Cooori is not the only rally car competing in the race to personalize language learning. Notable other firms include Duolingo, Babbel, Busuu, Lingvist, OKPanda, Open English and Tutor Group. Each offers a slightly different service, but all claim to use next-generation technology to speed up language learning. The London/Tallinn based Lingvist, for example, advertises that one can “learn a language in 200 hours”. Both Lingvist and Cooori claim to offer language learning that is “ten times faster”. Are these assertions accurate? We spoke to Lingvist’s CEO Mait Müntel at Slush Asia 2016 in Tokyo to find out.
Müntel says all firms claim to offer adaptive and personalized learning. “What’s behind those words,” he asks? “It doesn’t mean that you’re adaptive just because you say it. In a startup business, the pitch comes first,” he says frankly.
For instance, Lingvist’s online offering currently lacks voice recognition, a feature Müntel recognizes is crucial for learning languages. “It’s technically more complicated. We’re starting with the simple stuff first. It’s on our road map,” he says, noting that will take another year before they offer it.
He believes the bottleneck lies less with the machine learning algorithms and more with a lack of good course material. Traditional textbook content often cannot be used on digital platforms, so new course material must be created from scratch. Firms like Lingvist are now experimenting to find out what works and what does not.
Beacon Reports was quick to point out that early adapters who partake in such experiments typically find technology interferes with learning. How long did Müntel think it would take before language learning technology becomes sufficiently transparent so users can get on with the learning? That will take “a couple of years,” he thought adding, “The language learning field is developing fast. We’re in the middle of the process.”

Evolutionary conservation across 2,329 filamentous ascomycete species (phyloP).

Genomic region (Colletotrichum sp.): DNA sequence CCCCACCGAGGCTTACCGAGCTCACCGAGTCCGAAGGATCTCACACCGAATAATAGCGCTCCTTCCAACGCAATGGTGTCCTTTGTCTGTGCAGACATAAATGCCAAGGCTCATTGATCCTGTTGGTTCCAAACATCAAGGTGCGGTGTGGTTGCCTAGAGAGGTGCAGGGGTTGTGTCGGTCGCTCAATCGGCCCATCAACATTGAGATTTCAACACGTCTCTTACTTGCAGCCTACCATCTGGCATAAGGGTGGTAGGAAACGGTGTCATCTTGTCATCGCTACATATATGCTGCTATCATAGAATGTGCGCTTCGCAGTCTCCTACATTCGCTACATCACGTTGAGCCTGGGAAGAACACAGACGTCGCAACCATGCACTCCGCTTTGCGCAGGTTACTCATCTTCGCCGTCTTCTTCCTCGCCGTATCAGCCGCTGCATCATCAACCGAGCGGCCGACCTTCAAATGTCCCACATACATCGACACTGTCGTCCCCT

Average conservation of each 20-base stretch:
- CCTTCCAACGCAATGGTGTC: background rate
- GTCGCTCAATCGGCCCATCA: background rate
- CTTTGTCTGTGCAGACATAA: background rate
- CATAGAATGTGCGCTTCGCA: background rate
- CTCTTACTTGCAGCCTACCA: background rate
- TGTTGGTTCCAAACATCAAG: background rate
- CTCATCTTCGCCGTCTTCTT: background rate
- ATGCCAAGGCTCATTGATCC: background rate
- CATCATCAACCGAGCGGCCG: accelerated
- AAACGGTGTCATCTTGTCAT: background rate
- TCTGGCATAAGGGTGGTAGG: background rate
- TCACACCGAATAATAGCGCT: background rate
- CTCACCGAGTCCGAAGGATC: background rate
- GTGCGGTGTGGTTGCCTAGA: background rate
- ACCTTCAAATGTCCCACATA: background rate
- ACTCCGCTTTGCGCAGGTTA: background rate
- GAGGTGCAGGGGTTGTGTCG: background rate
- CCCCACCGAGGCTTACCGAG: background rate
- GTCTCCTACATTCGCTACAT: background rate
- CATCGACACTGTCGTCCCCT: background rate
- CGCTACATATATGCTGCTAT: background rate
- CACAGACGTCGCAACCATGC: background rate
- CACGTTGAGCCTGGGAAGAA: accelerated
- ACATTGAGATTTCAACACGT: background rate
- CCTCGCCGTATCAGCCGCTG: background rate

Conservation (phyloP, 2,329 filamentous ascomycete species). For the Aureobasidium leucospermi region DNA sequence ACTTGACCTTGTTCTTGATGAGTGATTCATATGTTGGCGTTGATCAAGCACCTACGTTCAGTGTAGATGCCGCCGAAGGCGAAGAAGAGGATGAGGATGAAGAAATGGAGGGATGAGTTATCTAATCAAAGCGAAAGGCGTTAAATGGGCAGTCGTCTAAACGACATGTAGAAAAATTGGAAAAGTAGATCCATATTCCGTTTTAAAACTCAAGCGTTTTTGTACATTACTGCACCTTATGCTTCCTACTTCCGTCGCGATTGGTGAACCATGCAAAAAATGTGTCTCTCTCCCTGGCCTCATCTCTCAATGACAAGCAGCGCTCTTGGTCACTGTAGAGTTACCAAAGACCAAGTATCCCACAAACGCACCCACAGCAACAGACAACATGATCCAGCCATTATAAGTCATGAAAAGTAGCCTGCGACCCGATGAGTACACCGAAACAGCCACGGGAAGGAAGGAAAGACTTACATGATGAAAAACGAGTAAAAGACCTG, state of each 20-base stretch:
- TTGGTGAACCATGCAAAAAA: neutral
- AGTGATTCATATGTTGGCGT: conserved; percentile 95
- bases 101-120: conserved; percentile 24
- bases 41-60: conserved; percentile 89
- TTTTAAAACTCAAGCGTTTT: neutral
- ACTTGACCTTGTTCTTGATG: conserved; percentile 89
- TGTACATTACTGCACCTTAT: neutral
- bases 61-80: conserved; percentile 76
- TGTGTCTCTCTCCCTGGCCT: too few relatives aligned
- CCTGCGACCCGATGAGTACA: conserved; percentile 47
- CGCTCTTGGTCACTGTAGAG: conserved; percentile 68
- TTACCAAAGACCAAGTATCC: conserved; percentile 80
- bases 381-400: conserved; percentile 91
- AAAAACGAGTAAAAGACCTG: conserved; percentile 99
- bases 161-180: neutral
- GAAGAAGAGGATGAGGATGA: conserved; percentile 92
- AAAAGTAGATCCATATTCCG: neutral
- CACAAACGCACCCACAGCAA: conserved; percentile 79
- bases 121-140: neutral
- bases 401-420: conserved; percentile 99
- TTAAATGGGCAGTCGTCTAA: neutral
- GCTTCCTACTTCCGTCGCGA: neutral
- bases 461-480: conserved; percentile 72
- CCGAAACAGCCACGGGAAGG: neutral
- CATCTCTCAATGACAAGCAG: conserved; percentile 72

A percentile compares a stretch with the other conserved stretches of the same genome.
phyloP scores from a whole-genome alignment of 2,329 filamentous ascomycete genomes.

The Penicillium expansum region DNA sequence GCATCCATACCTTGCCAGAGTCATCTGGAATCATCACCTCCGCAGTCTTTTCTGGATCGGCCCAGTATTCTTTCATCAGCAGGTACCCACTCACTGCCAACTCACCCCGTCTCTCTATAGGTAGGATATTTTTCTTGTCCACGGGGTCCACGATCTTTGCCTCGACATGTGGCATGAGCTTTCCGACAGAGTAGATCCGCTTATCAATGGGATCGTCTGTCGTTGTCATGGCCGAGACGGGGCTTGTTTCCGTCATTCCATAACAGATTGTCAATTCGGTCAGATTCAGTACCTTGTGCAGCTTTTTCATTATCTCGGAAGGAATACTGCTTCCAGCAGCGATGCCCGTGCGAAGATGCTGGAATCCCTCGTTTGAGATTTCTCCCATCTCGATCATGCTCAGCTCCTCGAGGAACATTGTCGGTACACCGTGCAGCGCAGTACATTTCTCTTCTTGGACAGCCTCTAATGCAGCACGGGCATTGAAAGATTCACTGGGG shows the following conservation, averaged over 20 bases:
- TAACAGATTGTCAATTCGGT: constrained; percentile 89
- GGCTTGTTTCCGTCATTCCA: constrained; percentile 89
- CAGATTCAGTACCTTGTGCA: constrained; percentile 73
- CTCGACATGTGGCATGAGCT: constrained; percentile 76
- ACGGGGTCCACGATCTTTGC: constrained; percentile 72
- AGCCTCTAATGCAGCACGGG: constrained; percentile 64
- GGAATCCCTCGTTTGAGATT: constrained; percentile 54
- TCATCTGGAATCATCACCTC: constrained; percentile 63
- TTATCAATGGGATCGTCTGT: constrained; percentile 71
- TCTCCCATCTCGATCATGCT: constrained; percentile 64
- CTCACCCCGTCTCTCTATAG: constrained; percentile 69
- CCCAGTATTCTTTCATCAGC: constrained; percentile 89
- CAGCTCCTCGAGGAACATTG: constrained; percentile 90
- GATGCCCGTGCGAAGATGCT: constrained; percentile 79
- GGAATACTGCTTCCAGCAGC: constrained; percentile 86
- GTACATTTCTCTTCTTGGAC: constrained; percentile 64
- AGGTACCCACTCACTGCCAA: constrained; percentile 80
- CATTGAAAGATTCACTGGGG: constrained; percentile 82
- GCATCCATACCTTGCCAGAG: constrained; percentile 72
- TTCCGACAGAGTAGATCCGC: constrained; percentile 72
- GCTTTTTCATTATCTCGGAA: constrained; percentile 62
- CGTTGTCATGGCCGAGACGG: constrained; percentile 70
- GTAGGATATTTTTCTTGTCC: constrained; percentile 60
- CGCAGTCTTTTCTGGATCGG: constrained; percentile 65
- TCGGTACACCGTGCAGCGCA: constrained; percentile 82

Müntel, a former Cern particle physicist, launched Lingvist in April 2013 on encouragement from the technological co-founder of Skype, Jaan Tallinn. The two Estonians had randomly met earlier at a conference. At the time, Tallinn was learning to speak Japanese while also developing language learning software. After spending the day together comparing notes, Tallinn dropped his own software development to invest in Lingvist. Müntel has since raised a total of €10 Million. Japan’s Rakuten is among their lead investors.
With competitors fueled and revving their engines, excitement is building in the race to perfect next-generation language learning programs.
Beacon Reports reveals Japan through the lens of thought leaders. Subscribe free!